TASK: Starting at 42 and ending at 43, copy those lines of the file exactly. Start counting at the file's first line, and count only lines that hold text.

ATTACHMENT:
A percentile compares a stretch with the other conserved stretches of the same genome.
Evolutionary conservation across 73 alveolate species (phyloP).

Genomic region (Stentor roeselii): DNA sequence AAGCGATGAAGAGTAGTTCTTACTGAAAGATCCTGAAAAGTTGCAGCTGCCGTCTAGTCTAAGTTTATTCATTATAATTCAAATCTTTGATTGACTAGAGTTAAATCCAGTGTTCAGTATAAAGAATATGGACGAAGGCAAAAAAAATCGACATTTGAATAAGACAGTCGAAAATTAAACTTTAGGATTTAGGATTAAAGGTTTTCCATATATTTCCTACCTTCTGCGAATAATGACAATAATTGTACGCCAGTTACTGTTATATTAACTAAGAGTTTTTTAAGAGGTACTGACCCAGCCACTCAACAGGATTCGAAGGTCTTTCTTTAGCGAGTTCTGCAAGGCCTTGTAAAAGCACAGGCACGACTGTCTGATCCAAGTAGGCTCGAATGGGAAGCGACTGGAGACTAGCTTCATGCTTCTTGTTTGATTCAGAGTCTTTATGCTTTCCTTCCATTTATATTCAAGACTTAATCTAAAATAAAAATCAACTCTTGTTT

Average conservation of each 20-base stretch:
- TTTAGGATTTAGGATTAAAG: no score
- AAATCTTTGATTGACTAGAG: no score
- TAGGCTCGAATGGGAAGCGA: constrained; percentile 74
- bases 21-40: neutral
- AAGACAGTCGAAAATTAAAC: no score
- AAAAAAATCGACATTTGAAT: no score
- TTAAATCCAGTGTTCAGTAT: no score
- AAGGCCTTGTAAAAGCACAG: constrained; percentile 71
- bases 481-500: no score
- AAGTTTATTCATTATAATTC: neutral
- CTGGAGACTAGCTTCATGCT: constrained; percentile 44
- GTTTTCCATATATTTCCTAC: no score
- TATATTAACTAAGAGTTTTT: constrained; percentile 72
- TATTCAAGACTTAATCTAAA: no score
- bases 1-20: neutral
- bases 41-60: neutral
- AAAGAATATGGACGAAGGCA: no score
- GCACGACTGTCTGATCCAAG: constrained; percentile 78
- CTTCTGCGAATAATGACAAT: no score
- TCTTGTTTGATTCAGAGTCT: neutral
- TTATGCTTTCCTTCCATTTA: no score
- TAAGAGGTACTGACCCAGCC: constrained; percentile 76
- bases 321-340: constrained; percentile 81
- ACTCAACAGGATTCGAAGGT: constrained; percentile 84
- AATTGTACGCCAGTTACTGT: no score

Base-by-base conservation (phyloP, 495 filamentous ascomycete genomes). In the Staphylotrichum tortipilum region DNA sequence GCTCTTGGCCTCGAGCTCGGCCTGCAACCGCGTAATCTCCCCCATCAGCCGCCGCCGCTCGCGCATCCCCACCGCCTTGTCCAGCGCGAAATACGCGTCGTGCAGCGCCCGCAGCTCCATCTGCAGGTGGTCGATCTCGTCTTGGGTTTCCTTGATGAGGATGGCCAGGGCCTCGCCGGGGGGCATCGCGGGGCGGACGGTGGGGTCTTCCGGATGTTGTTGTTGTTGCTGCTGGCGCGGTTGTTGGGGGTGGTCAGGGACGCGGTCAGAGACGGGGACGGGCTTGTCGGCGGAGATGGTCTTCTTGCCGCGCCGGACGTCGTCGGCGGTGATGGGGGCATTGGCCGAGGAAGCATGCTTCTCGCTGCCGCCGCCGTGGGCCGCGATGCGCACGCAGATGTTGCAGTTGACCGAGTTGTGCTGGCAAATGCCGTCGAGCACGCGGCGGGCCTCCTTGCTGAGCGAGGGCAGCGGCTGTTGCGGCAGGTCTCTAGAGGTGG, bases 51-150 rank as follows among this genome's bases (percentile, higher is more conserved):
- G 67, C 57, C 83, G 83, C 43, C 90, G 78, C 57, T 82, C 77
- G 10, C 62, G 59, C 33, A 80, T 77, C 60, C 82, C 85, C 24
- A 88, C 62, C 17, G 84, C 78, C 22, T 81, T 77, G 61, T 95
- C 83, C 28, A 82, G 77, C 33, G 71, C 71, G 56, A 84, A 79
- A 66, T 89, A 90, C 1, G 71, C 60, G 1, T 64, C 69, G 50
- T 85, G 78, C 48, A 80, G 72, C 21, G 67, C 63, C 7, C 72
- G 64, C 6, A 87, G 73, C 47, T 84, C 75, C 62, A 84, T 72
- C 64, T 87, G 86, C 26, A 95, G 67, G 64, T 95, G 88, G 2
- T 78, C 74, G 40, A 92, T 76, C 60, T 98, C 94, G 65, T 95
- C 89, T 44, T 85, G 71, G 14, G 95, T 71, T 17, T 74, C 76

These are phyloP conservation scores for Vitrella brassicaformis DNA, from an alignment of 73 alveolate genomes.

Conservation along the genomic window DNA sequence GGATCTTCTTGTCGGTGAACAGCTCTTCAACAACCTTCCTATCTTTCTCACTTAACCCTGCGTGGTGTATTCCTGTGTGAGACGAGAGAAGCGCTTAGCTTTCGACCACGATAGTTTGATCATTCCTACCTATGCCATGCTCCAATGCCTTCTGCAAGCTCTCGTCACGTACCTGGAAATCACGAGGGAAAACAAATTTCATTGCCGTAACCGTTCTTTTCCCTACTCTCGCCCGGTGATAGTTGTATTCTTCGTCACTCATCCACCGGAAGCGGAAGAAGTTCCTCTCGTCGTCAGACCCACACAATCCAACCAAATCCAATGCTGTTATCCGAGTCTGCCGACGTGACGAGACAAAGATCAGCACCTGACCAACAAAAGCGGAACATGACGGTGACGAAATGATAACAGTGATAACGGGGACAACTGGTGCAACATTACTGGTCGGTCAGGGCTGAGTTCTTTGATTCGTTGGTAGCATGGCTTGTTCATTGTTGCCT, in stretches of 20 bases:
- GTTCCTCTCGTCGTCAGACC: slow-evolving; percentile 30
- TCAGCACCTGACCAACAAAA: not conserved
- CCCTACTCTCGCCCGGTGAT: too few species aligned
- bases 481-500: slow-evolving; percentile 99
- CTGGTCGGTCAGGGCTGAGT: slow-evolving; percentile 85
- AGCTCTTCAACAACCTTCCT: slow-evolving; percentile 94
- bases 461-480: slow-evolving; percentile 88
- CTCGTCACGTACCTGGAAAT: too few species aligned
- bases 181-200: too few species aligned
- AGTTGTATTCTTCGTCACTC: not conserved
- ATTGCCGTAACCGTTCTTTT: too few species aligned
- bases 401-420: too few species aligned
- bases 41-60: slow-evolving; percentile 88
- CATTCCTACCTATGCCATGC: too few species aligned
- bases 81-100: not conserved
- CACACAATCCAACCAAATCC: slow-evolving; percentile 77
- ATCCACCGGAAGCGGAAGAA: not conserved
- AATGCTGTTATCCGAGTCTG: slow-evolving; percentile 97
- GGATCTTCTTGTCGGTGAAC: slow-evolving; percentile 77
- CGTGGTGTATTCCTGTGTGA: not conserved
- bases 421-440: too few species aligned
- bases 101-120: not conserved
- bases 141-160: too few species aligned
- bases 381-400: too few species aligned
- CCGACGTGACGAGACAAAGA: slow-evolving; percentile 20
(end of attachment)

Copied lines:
Conservation along the genomic window DNA sequence GGATCTTCTTGTCGGTGAACAGCTCTTCAACAACCTTCCTATCTTTCTCACTTAACCCTGCGTGGTGTATTCCTGTGTGAGACGAGAGAAGCGCTTAGCTTTCGACCACGATAGTTTGATCATTCCTACCTATGCCATGCTCCAATGCCTTCTGCAAGCTCTCGTCACGTACCTGGAAATCACGAGGGAAAACAAATTTCATTGCCGTAACCGTTCTTTTCCCTACTCTCGCCCGGTGATAGTTGTATTCTTCGTCACTCATCCACCGGAAGCGGAAGAAGTTCCTCTCGTCGTCAGACCCACACAATCCAACCAAATCCAATGCTGTTATCCGAGTCTGCCGACGTGACGAGACAAAGATCAGCACCTGACCAACAAAAGCGGAACATGACGGTGACGAAATGATAACAGTGATAACGGGGACAACTGGTGCAACATTACTGGTCGGTCAGGGCTGAGTTCTTTGATTCGTTGGTAGCATGGCTTGTTCATTGTTGCCT, in stretches of 20 bases:
- GTTCCTCTCGTCGTCAGACC: slow-evolving; percentile 30